#1
Ok I feel really dumb asking this but, for a b flat note you'd play that on the first fret second string right?
I haven't been practicing with flats and sharps like I should.
#2
1st fret, fifth string. The A string is the fifth string, sir.
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#3
I guess it depends on which side of the guitar you start counting from
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#4
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I guess it depends on which side of the guitar you start counting from


Yes, but there is a right way and a wrong way. Strings count up from thin to thick.
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#5
Now I'm a little confused, I know on the first string the notes are EFG( being on the highest string E), second BCD, third GA, fourth DEF, fith ABC, and on six EFG ( being on the thickest string E ). So there are 2 B's on the second and fith string, I'm talking about the one on the second you'd normally play it open but how would you play it flat?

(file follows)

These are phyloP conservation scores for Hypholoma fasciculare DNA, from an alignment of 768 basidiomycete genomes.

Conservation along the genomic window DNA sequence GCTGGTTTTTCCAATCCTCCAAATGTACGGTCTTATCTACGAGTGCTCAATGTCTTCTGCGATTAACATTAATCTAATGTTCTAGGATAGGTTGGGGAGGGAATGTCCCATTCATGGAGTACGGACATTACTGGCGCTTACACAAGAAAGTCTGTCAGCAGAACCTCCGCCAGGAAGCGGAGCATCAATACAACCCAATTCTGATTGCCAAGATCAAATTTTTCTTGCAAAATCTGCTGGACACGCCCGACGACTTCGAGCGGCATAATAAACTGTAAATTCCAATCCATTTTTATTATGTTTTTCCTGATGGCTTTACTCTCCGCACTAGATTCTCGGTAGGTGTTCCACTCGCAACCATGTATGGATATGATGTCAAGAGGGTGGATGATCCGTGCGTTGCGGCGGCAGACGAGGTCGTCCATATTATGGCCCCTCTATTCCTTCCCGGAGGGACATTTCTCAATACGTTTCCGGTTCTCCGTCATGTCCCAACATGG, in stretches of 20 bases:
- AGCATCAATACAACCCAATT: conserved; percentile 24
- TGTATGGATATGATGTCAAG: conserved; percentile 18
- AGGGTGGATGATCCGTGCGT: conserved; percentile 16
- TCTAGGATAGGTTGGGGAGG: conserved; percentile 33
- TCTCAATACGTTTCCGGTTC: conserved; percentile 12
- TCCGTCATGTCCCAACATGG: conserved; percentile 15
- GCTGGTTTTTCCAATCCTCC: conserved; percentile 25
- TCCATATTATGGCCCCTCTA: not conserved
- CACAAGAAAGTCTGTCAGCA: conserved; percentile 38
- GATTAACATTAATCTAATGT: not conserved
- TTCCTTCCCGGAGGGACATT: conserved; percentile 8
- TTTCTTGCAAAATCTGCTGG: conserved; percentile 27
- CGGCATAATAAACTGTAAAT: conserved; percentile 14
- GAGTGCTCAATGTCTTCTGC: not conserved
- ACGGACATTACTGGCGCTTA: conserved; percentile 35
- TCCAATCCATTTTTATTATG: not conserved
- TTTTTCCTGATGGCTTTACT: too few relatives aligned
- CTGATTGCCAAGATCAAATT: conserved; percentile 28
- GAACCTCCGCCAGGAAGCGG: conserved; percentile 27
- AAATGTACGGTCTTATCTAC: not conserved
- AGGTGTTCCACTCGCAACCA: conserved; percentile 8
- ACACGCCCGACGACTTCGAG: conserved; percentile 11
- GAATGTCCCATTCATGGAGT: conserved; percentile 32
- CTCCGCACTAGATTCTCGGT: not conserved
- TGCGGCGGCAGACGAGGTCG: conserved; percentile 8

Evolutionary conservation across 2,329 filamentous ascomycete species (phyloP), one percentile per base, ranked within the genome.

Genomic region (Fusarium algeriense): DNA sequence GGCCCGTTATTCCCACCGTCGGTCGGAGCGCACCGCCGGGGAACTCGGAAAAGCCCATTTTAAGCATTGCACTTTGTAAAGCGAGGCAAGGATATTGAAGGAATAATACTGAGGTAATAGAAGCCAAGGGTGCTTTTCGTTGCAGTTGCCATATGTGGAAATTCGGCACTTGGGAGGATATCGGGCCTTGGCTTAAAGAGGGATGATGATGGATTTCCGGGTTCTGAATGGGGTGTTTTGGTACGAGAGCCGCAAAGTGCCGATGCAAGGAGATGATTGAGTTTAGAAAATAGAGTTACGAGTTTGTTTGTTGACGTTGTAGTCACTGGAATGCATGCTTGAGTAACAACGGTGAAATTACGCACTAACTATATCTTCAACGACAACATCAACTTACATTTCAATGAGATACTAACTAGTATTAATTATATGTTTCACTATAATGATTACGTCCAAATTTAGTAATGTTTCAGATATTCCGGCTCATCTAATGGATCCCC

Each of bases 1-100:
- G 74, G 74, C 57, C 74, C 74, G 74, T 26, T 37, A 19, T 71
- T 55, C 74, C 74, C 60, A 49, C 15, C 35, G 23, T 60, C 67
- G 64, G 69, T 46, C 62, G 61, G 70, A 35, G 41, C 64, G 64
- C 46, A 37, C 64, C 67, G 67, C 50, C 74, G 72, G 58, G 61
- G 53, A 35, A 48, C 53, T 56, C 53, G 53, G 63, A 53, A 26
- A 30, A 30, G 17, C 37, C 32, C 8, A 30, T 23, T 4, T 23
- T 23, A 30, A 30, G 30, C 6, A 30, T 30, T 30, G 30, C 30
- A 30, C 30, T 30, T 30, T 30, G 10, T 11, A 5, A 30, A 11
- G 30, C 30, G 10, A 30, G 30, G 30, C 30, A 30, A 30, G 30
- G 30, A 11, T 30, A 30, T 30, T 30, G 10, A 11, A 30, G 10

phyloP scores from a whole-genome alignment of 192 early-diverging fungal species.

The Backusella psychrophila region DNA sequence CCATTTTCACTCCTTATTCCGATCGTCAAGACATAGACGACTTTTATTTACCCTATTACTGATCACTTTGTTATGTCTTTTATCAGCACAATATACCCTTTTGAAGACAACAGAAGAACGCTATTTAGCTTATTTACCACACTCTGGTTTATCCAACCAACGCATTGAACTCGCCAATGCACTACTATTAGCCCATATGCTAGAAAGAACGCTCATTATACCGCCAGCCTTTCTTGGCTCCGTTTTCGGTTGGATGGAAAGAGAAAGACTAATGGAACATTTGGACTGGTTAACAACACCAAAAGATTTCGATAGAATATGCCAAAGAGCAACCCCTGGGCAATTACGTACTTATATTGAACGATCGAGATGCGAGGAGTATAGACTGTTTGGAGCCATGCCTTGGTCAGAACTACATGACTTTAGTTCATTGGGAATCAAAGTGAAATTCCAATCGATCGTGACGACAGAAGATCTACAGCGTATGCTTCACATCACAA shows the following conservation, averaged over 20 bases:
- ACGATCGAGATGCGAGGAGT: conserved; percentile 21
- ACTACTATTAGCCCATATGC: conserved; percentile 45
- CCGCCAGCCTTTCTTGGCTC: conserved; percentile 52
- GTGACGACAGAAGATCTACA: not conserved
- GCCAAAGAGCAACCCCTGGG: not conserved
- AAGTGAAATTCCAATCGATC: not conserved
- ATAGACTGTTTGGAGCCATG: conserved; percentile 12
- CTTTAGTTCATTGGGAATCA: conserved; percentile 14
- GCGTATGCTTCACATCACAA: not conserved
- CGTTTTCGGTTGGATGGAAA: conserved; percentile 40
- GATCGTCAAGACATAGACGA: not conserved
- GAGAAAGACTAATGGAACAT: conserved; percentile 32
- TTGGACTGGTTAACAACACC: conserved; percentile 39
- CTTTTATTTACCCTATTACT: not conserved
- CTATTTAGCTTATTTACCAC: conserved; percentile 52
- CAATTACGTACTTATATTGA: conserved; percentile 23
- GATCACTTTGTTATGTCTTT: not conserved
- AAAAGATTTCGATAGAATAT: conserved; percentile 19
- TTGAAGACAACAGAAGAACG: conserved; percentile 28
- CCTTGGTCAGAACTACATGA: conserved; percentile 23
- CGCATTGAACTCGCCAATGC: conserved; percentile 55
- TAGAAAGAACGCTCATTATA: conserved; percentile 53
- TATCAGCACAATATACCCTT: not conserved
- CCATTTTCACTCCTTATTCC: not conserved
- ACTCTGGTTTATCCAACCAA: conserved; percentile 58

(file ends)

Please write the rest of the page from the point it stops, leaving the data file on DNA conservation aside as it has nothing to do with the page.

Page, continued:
Sorry if I'm being annoying or something.
#6
You'd play the third fret on the third string to play that Bb, because you can't play an open string a fret lower.
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#7
Higher pitch = lower number. This isn't exclusive to guitars.
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#9
It's not always tuned to A. If I tune the second string to A, does that make it the B string? What's the E string, the sixth or the first?
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#10
TS - it would be a whole lot easier for you if you just started learning the notes on the fretboard...like this

http://www.guitarnoise.com/faq.php?id=129

There's usually 4-6 places to play each note on the guitar, including ocataves. Bear in mind that sharps and flats have enharmonic equivalents, so depending on the key you're referring to...so A# equals Bb, C# equals Db, D# equals Eb, F# equals Gb /
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Last edited by steven seagull at Sep 21, 2007,